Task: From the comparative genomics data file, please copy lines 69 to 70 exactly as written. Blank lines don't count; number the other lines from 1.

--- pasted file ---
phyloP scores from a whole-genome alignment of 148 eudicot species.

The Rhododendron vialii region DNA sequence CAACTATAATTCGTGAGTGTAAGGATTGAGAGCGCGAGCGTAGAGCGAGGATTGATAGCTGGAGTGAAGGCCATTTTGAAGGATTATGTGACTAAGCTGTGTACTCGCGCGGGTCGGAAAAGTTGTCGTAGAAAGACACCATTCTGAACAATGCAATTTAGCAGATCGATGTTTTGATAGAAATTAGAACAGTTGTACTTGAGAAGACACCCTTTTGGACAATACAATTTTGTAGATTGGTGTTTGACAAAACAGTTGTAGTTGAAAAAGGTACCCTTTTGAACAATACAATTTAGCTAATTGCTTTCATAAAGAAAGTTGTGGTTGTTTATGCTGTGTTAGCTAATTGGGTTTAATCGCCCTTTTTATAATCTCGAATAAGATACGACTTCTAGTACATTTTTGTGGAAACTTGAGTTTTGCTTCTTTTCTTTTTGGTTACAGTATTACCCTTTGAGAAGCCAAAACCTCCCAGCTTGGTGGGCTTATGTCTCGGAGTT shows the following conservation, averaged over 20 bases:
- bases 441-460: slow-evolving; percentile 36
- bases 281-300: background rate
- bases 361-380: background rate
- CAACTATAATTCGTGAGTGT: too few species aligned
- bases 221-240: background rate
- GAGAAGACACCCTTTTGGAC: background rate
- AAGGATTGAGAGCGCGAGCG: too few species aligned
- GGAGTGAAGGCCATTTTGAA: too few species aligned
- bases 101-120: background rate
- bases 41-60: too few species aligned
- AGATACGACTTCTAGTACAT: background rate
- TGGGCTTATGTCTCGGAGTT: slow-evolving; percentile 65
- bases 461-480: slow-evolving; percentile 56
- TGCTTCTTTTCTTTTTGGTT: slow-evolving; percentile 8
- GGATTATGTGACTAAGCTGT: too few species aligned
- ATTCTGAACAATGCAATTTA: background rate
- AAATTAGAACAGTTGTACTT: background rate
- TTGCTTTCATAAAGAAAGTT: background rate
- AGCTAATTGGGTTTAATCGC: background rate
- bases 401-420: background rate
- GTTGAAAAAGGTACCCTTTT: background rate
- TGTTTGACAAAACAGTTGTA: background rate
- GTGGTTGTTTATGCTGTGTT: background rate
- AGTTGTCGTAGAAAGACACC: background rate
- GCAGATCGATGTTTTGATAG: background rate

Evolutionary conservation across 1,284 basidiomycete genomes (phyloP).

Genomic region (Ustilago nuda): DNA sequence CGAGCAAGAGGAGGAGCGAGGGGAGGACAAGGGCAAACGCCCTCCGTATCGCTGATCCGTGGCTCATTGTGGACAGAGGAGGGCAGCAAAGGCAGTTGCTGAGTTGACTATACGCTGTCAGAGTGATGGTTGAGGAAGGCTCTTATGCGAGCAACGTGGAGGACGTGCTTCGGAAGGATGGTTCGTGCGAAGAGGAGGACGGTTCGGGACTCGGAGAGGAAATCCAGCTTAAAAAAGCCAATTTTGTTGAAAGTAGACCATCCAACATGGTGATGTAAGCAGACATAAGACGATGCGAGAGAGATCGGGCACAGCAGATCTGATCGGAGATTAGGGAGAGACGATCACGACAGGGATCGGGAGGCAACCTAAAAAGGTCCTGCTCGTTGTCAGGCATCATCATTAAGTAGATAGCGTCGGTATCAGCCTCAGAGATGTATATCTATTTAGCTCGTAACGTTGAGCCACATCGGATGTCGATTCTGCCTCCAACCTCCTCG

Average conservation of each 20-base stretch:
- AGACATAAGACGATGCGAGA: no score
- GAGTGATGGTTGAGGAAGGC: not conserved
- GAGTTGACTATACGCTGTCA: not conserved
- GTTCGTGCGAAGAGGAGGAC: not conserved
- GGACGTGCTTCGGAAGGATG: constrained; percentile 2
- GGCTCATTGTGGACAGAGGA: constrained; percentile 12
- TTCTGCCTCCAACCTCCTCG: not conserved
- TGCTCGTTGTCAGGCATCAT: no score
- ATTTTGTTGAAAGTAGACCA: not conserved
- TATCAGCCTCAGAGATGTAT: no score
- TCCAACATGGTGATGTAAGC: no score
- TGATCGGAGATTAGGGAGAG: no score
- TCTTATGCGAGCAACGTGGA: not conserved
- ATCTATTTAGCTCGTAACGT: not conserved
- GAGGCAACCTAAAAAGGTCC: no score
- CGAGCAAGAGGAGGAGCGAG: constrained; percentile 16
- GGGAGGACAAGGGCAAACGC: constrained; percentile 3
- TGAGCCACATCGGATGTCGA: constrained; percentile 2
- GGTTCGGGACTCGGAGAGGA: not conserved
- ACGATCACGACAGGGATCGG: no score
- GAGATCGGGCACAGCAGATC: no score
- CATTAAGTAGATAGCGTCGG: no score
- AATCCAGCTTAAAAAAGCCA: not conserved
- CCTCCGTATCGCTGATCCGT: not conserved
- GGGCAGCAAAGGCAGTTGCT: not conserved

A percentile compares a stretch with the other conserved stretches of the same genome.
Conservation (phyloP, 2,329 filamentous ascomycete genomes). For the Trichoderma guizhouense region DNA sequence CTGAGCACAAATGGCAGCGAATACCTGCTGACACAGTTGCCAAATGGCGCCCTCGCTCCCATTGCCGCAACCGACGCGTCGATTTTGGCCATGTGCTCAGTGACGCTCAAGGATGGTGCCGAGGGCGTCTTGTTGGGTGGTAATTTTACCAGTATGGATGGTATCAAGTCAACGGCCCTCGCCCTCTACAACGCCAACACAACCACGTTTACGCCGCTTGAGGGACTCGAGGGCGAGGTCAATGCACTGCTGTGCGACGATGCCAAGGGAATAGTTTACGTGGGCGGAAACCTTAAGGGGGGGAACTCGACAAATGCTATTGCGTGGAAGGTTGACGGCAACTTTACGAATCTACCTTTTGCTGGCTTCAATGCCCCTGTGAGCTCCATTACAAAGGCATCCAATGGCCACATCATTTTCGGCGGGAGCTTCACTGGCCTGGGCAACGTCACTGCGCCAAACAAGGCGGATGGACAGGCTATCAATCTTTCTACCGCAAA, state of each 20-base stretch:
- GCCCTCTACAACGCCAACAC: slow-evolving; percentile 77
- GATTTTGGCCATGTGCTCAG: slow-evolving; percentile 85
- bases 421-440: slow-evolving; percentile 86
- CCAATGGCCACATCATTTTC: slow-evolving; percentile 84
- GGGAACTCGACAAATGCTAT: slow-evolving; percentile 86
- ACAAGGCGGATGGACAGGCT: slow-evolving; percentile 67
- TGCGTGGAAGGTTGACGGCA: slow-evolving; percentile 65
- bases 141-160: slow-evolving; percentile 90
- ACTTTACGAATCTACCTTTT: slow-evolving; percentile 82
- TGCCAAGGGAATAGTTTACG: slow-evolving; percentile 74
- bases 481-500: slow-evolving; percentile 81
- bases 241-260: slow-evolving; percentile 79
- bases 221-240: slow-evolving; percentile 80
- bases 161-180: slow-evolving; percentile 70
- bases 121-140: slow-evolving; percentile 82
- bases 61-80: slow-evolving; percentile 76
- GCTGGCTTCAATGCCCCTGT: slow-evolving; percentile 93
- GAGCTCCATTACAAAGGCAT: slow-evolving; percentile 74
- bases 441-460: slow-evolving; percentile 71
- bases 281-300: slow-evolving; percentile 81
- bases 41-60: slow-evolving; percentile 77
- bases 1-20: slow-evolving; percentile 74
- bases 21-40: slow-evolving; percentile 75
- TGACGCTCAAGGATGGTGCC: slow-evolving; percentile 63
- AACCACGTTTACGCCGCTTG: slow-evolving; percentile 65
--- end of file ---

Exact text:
- bases 241-260: slow-evolving; percentile 79
- bases 221-240: slow-evolving; percentile 80